Measuring the recall achieved to within +/- 5% to demonstrate that a production is defensible can require reviewing a substantial number of random documents. For a case of modest size, the amount of review required to measure recall can be larger than the amount of review required to actually find the responsive documents with predictive coding. This article describes a new method requiring much less document review to demonstrate that adequate recall has been achieved. This is a brief overview of a more detailed paper I’ll be presenting at the DESI VII Workshop on June 12th (slides available here).
The proportion of a population having some property can be estimated to within +/- 5% by measuring the proportion on a random sample of 400 documents (you’ll also see the number 385 being used, but using 400 will make it easier to follow the examples). To measure recall we need to know what proportion of responsive documents are produced, so we need a sample of 400 random responsive documents. Since we don’t know which documents in the population are responsive, we have to select documents randomly and review them until 400 responsive ones are found. If prevalence is 10% (10% of the population is responsive), that means reviewing roughly 4,000 documents to find 400 that are relevant so that recall can be estimated. If prevalence is 1%, it means reviewing roughly 40,000 random documents to measure recall. This can be quite a burden.
Once recall is measured, a decision must be made about whether it is high enough. Suppose you decide that if at least 300 of the 400 random responsive documents were produced (75%) the production is acceptable. For any actual level of recall, the probability of accepting the production can be computed (see figure to right). The probability of accepting a production where the actual recall is less than 70% will be very low, and the probability of rejecting a production where the actual recall is greater than 80% will also be low — this comes from the fact that a sample of 400 responsive documents is sufficient to measure recall to within +/- 5%.
The idea behind the new method is to achieve the same probability profile for accepting/rejecting a production using a multi-stage acceptance test. The multi-stage test gives the possibility of stopping the process and declaring the production accepted/rejected long before reviewing 400 random responsive documents. The procedure is shown in the flowchart to the right (click to enlarge). A decision may be reached after reviewing enough documents to find just 25 random documents that are responsive. If a decision isn’t made after reviewing 25 responsive documents, review continues until 50 responsive documents are found and another test is applied. At worst, documents will be reviewed until 400 responsive documents are found (the same as the traditional direct recall estimation method).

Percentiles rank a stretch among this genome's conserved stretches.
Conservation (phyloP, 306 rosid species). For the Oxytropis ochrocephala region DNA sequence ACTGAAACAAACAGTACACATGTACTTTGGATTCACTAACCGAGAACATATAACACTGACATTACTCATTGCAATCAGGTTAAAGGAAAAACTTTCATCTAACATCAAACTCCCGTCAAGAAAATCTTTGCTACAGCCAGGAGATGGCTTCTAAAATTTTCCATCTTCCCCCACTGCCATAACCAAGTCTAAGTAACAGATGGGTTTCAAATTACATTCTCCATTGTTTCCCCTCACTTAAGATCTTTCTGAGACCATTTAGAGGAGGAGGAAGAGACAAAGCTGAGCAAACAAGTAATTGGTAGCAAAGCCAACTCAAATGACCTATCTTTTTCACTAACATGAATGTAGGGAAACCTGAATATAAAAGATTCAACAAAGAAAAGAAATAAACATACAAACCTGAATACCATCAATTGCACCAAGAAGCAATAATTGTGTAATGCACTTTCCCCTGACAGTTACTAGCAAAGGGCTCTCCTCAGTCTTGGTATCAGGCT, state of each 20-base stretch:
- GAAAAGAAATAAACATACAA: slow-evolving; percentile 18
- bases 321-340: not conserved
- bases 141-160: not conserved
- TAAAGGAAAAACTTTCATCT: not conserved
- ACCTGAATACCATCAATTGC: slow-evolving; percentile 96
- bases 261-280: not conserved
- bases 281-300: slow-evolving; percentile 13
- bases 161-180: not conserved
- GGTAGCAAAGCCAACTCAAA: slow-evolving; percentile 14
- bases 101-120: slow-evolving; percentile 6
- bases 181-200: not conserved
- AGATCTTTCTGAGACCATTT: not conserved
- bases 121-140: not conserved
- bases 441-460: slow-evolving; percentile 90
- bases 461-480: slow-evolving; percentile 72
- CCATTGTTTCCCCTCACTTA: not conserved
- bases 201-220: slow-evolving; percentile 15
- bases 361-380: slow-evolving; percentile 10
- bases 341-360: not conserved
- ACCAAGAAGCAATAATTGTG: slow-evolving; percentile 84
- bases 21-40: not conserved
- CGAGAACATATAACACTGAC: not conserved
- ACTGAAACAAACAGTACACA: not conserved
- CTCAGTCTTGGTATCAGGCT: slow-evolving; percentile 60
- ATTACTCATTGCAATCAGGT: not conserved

The figure to the right shows six examples of the multi-stage acceptance test being applied when the actual recall is 85%. Since 85% is well above the 80% upper bound of the 75% +/- 5% range, we expect this production to virtually always be accepted. The figure shows that acceptance can occur long before reviewing a full 400 random responsive documents. The number of random responsive documents reviewed is shown on the vertical axis. Toward the bottom of the graph the sample is very small and the percentage of the sample that has been produced may deviate greatly from the right answer of 85%. As you go up the sample gets larger and the proportion of the sample that is produced is expected to get closer to 85%. When a green decision boundary is touched, causing the production to be accepted as having sufficiently high recall, the color of the remainder of the path is changed to yellow — the yellow part represents the document review that is avoided by using the multi-stage acceptance method (since the traditional direct recall measurement would involve going all the way to 400 responsive documents). As you can see, when the actual recall is 85% the number of random responsive documents that must be reviewed is often 50 or 100, not 400.
The figure to the right shows the average number of documents that must be reviewed using the multi-stage acceptance procedure from the earlier flowchart. The amount of review required can be much less than 400 random responsive documents. In fact, the further above/below the 75% target (called the “splitting recall” in the paper) the actual recall is, the less document review is required (on average) to come to a conclusion about whether the production’s recall is high enough. This creates an incentive for the producing party to aim for recall that is well above the minimum acceptable level since it will be rewarded with a reduced amount of document review to confirm the result is adequate.
It is important to note that the multi-stage procedure provides an accept/reject result, not a recall estimate. If you follow the procedure until an accept/reject boundary is hit and then use the proportion of the sample that was produced as a recall estimate, that estimate will be biased (the use of “unbiased” in the paper title refers to the sampling being done on the full population, not on a subset [such as the discard set] that would cause a bias due to inconsistency in review of different subsets).
You may want to use a splitting recall other than 75% for the accept/reject decision — the full paper provides tables of values necessary for doing that.